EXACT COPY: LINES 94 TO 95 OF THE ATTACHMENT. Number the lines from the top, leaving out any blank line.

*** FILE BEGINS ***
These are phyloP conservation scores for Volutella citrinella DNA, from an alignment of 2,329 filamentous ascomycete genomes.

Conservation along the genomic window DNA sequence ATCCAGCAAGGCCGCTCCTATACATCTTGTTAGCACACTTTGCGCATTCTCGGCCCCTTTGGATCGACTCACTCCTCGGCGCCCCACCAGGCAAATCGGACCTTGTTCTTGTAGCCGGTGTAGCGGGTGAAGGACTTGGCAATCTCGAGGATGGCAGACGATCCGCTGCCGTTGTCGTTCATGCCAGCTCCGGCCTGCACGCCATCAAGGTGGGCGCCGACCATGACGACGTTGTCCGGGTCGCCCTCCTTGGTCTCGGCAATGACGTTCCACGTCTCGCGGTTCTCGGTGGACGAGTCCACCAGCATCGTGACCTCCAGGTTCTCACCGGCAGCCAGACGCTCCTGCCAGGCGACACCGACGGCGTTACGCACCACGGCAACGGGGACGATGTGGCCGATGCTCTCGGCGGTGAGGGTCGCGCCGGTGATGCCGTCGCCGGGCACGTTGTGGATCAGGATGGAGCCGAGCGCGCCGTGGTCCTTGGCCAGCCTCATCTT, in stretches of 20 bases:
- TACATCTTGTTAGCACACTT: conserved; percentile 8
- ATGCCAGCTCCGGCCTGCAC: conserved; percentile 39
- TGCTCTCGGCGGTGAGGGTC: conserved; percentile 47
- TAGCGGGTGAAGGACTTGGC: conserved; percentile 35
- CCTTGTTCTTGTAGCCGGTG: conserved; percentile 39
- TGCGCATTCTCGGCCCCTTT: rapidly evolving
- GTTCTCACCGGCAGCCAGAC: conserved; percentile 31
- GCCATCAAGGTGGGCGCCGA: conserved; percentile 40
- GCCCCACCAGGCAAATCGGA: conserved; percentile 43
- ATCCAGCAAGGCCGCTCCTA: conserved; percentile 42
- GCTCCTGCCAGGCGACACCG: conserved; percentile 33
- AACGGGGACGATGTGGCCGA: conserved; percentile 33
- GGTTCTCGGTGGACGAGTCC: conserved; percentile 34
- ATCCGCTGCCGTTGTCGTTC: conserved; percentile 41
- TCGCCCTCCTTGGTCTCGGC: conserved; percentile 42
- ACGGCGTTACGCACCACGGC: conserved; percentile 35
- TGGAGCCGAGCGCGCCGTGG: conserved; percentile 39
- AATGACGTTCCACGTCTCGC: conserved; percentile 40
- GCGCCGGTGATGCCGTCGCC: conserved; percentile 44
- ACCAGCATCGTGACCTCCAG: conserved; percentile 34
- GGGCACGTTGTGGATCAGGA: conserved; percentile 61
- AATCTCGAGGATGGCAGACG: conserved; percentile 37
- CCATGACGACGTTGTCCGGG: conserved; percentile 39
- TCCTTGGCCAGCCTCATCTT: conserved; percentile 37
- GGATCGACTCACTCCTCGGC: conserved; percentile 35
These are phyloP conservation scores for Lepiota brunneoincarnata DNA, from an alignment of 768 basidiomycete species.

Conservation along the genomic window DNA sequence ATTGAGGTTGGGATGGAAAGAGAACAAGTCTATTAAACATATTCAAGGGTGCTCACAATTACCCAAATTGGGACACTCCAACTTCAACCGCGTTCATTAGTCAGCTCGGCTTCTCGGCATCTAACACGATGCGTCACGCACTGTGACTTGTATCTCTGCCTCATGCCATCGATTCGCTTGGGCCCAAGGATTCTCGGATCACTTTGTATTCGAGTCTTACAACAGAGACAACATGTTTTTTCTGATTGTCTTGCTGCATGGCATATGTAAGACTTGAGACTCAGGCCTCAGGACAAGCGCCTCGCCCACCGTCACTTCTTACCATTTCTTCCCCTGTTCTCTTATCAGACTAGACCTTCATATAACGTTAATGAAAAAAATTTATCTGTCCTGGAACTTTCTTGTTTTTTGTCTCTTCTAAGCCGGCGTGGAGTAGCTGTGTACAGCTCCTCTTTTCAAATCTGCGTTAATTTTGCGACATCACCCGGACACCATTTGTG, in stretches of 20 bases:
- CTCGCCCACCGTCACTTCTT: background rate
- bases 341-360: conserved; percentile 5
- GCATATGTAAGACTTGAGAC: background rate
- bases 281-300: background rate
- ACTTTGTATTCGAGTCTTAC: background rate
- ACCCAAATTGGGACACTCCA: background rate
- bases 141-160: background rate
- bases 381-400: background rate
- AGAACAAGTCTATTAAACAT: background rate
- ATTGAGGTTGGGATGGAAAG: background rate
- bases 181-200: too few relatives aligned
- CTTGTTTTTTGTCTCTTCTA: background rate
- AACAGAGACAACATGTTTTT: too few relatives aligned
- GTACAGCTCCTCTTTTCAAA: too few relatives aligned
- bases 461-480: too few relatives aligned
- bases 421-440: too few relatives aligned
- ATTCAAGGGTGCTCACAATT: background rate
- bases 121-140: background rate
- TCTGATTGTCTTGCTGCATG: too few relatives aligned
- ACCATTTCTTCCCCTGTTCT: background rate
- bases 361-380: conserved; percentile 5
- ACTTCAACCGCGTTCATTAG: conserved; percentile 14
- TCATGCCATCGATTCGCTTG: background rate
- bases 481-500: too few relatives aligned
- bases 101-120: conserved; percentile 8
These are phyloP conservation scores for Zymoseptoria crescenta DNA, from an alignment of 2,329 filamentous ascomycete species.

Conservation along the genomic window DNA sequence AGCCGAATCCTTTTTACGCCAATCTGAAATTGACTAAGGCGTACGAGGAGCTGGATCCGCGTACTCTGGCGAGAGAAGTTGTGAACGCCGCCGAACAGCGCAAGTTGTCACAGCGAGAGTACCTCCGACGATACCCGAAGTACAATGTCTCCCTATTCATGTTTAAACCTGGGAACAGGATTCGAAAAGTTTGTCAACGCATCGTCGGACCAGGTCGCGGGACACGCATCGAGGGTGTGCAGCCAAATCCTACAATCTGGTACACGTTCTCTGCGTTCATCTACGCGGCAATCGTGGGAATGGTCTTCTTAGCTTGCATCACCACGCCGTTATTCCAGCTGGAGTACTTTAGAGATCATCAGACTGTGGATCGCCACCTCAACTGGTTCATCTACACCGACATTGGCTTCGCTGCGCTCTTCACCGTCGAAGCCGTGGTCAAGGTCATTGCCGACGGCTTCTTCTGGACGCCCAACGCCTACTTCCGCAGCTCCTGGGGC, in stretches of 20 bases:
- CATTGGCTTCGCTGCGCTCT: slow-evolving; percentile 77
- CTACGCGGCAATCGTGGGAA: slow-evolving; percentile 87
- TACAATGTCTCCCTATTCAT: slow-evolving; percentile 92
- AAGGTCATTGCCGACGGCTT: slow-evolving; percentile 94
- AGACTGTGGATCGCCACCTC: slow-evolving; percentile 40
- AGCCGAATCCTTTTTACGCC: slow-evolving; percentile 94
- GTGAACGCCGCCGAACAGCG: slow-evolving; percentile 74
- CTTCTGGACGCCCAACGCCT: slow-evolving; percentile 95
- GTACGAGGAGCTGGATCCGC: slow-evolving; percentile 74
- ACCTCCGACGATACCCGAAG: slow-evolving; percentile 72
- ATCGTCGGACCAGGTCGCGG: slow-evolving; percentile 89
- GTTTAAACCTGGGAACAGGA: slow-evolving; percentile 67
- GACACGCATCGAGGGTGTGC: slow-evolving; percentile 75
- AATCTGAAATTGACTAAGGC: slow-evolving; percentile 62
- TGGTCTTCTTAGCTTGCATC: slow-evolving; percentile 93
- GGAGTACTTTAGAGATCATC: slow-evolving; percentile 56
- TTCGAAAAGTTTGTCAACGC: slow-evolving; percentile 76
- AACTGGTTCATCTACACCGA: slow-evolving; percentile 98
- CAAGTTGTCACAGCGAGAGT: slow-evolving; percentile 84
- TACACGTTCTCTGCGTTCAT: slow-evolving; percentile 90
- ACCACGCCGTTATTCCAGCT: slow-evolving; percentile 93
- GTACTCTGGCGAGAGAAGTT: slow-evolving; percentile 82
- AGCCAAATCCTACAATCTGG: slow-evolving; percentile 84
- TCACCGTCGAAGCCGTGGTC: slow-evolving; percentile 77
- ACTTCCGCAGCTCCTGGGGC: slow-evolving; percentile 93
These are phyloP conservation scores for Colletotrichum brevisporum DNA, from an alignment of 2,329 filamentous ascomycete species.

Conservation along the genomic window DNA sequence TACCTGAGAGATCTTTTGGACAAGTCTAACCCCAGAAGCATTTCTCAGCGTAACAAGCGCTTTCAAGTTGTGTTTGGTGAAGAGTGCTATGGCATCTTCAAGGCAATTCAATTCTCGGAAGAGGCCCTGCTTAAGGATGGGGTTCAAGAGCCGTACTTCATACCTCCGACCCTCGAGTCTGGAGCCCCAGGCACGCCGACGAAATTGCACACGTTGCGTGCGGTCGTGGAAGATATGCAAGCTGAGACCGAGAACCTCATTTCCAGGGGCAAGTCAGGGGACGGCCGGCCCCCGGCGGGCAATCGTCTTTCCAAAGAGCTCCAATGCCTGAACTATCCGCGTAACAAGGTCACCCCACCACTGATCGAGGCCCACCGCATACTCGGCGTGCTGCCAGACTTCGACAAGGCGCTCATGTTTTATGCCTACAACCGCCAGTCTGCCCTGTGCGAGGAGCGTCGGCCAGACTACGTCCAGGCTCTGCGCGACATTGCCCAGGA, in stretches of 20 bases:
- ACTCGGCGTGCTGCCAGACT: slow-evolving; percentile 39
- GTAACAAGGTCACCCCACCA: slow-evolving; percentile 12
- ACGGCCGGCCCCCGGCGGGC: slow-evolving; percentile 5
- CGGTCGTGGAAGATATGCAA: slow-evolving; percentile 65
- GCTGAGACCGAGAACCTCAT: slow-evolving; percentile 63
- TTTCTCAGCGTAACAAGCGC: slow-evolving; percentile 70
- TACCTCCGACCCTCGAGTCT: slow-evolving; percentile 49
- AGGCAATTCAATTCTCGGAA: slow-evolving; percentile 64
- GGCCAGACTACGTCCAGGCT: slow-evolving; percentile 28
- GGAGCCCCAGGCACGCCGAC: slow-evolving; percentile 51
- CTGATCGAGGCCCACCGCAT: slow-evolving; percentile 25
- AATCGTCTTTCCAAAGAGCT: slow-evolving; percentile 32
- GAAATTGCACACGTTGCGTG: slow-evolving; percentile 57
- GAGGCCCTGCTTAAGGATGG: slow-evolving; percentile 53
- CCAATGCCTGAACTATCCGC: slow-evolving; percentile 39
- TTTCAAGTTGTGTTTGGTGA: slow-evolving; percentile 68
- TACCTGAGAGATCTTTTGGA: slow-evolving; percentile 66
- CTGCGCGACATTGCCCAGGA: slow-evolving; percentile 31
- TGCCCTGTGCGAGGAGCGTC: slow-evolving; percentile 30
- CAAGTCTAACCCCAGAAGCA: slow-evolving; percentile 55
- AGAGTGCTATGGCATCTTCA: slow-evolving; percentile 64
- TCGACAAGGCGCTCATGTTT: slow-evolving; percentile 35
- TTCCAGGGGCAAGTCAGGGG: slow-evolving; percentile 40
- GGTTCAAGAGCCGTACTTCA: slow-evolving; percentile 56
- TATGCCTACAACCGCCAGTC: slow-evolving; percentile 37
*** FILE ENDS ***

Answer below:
- CTGATCGAGGCCCACCGCAT: slow-evolving; percentile 25
- AATCGTCTTTCCAAAGAGCT: slow-evolving; percentile 32